When Adrian Kershaw found a box of old VHS tapes in a closet, she started to think about where those obsolete black rectangles would end up. She realized that thrift store shelves were already lined with tapes and that hers would probably only find a home in the trash. The idea of these old media forms resting in a landfill "just really freaked me out," the red-haired visual artist said. "It was extreme inspiration."
Kershaw decided to put her crochet and sewing skills to use. The artist, from Adrian, Ore., brushed off the dust from those tapes and ripped out the ribbon. She then crocheted the black filmy stuff into a chain. Kershaw used a basket-making technique that she learned as a child to wrap the chain on itself and then stitch the coil together, forming off-kilter vase-like sculptures, some of which are currently on display at Lisk Gallery in downtown Boise.
On a recent afternoon, Lisk Gallery director Ashley Kennedy picked up one of Kershaw's smaller pieces, pressed down and squished it. The pieces are frequently mistaken for glass and though they seem like they should be fragile, the material is more than malleable--it bounces back to its original form with impressive elasticity.
Kershaw's pieces are often lumped in with the green art movement, which is far from new. Using recycled materials to make art has been seen in abundance during recent years. Sites like greenmuseum.org and inspirationgreen.com virtually house work from artists around the world who use recycled art to comment on the environment. But while there is an inextricable connection between green art and using obsolescent items in art, there is also a definite difference.
"There's a big distinction there, between recycling and recycling the obsolete," Kershaw said.
Unlike obsolete items, materials used in recycled, or green, art aren't necessarily in danger of losing relevance in modern society. Take, for example, Corrugated, Michigan artist Ann Weber's 2009 solo show at Boise Art Museum. The exhibit made use of found cardboard, a material still used en masse in everyday life.
Boise artist Marcus Pierce also sees a distinction between green art and re-imagining the obsolete.
"With obsolete art ... we're taking from a specific period of time that will no longer exist in the future, and so it's preserving that. It has a historic basis," Pierce said. "It's something that's special in the fact that this time will never be again."
Pierce found inspiration when he saw old televisions being thrown out at an electronics repair shop. After studying the optics and physics of light, Pierce wanted to capture that layered perspective in his paintings. He extracted the screens from the unwanted TVs and used them as his canvas. While he salvaged the screens because they worked well for his process, Pierce also acknowledges the environmental benefits of reusing objects, and sees it as part of a small solution for items that can't be recycled in other ways.
"As technology shifts or things change ... we're building things that we don't have the ability to recycle the way we can with other materials. It poses new problems," Pierce said. "We've had that value of thinking green for awhile, but as different things evolve in technology we come across new problems that need to be handled."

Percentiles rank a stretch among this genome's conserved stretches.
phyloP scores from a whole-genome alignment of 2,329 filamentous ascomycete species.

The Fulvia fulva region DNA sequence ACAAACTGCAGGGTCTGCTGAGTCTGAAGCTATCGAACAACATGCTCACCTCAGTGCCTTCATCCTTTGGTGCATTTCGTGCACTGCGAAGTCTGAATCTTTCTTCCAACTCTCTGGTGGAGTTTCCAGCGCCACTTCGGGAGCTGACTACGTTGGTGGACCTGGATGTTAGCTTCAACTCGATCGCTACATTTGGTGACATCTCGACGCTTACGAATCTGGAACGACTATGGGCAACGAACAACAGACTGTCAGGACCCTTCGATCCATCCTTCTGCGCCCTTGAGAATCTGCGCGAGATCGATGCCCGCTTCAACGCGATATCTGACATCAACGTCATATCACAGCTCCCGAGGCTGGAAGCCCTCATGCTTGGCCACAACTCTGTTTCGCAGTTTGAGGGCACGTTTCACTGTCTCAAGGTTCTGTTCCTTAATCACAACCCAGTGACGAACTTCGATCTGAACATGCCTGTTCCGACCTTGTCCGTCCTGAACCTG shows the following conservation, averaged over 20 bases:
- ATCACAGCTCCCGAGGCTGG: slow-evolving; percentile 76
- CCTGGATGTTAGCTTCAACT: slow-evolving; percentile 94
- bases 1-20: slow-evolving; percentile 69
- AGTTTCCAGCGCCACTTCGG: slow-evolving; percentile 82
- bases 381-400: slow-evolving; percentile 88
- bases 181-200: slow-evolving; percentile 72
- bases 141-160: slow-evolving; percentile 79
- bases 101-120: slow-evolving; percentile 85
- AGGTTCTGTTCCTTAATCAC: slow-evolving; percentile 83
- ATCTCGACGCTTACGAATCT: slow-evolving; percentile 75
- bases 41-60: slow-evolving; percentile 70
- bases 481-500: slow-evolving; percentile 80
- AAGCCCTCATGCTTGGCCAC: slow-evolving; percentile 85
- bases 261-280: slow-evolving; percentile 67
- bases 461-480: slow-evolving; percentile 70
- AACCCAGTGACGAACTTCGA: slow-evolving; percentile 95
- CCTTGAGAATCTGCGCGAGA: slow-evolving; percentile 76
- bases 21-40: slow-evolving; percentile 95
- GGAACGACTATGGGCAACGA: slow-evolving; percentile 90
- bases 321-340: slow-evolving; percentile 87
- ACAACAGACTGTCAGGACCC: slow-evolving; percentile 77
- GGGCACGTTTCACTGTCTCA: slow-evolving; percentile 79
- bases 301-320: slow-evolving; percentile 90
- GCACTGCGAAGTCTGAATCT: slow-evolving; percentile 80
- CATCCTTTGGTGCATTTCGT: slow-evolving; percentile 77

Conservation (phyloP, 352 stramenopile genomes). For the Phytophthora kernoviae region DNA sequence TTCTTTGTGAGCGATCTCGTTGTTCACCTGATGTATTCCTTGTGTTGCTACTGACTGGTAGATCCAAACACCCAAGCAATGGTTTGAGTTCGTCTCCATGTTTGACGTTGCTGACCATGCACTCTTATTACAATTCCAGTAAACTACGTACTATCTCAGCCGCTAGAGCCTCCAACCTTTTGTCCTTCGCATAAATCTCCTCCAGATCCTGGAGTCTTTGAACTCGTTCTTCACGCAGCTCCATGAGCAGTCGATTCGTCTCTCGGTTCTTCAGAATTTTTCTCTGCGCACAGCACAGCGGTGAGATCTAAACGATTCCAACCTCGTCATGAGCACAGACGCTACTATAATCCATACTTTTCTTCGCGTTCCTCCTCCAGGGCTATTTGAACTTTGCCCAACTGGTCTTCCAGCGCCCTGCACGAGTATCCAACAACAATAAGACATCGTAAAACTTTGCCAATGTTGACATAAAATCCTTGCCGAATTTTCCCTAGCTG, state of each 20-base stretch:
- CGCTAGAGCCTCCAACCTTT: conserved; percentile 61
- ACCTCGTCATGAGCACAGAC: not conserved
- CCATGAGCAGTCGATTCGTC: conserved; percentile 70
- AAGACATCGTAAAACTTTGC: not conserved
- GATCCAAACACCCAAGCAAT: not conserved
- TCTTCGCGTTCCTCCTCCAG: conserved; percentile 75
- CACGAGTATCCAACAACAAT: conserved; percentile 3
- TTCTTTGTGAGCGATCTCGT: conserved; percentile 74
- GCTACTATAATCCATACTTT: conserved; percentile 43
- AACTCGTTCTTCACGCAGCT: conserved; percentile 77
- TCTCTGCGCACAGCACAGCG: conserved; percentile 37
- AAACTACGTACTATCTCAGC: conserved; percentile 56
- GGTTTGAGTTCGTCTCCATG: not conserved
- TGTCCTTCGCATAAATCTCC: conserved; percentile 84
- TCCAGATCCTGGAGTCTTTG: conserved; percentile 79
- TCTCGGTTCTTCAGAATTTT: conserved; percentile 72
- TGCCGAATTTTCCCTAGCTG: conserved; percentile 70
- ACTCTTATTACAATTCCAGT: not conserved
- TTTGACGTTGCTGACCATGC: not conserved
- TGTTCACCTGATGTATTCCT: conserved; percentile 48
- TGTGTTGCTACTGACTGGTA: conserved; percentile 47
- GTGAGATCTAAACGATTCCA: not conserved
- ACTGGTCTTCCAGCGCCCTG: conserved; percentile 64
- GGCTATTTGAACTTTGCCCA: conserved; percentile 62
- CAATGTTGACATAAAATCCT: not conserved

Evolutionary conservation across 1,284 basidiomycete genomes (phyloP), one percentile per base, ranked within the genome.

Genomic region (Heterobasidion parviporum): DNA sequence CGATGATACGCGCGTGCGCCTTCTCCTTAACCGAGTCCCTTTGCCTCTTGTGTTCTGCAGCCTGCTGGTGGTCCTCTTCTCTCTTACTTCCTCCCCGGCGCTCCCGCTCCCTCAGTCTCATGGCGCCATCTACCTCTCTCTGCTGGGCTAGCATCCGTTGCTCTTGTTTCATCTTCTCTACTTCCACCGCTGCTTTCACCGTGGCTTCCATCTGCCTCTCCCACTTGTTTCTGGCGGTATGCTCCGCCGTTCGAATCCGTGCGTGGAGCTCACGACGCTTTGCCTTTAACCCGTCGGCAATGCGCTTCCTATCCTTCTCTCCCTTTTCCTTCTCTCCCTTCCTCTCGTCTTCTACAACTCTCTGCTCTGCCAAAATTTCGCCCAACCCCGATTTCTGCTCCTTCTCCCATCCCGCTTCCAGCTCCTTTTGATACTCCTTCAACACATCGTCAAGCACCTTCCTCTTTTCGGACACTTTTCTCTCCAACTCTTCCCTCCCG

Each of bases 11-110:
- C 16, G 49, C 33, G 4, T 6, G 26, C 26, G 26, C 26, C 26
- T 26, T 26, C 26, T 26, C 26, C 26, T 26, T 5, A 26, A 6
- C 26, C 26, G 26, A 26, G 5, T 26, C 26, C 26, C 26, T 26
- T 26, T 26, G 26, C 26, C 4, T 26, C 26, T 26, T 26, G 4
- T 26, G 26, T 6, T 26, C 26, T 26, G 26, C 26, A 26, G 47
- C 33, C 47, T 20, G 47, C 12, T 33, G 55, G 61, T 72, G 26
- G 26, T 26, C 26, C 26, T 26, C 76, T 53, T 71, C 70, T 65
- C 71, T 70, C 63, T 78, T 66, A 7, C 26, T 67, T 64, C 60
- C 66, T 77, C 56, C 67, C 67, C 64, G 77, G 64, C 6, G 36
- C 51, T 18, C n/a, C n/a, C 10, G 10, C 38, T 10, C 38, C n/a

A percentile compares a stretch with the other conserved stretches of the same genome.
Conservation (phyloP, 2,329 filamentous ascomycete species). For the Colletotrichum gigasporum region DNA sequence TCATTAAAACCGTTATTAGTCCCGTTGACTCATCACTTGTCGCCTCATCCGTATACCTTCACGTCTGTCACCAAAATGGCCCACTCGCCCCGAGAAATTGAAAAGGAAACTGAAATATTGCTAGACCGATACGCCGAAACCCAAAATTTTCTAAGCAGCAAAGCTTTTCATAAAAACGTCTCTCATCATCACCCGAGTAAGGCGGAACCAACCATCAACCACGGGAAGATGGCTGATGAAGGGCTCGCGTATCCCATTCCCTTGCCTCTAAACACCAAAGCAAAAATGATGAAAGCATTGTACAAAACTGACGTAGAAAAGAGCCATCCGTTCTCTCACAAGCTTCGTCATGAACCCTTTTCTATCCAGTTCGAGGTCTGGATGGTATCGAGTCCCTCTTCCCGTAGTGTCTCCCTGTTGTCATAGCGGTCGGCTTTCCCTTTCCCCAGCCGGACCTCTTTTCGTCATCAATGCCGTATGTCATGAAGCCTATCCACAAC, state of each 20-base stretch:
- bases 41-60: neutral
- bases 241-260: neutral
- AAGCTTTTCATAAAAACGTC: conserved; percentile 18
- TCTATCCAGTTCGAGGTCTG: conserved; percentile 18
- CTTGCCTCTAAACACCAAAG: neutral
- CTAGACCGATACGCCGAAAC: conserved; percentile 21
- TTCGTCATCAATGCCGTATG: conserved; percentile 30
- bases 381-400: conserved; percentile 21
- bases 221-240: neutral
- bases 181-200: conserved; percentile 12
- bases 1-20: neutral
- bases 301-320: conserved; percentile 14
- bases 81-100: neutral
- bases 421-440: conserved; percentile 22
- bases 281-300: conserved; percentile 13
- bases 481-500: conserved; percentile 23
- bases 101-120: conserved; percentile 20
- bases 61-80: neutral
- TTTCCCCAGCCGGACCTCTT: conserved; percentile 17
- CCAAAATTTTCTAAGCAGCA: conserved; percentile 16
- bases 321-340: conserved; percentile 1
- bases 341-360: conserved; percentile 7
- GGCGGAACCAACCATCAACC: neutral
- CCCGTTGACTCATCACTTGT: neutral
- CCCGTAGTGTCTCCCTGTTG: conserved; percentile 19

Rachel Cope, assistant gallery director at Stewart Gallery, also couldn't deny the environmental connection in Stewart's latest exhibition, Obsolescence, which opened Nov. 5.
"The environment kind of does cover it," Cope said, "because a lot of times when these things become obsolete, it does kind of change our physical environment."
But walking into the gallery, the exhibition's thesis isn't blatantly clear. Delicate flowers made from cut-out paper and housed in bell jars sit next to an intricate bracelet, and across the white room hang paintings of pigeons and a dreamy blue landscape. According to Stewart Gallery co-founder Stephanie Wilde, the show takes the idea of the "obsolete" in a multitude of directions.
"You're addressing not only objects that are becoming obsolete but also subject matter. This show addresses it on many different levels, not just the materials," Wilde said.
As Cope moved from piece to piece in the exhibition, she explained how each piece fits under the obsolescent umbrella. Katherine Dube's
"Degradation" "Bloom" consists of porcelain, a material that has been losing steam in the art world, fashioned to look like outdated shag carpeting. Andrea Gutierrez's jewelry takes a found-art approach and makes use of parts from old handbags, while Matt Duffin's "Quack" features an obsolescent toy. The pieces deal with issues of the environment becoming obsolete or employ a material that's seldom used anymore. The obsolescent idea also applies to meticulous artistic processes that have had their heyday in the art world.
"With art mediums, I think people are always looking for the next new thing that hasn't been done before," Cope said. "It's not taking time for technique but finding something new. These [artists] are doing things that have been done before but holding onto them."
Items become obsolete for myriad reasons. New technology replaces its earlier counterparts, access to materials becomes restricted, or people search for the next new and innovative product to market.
"The idea of obsolescence seems to catch on pretty quickly because we see it all around us," Cope said.
Pierce hopes that by utilizing recycled or obsolescent items, artists will not only help the environment but also draw attention to larger problems associated with our wasteful culture.
"I think what artists are trying to do is not only be critical but be leaders ... be a springboard for other people to consider, 'Oh, how can I can I reuse this, and what purpose does this have beyond what the original intention was?'" Pierce said.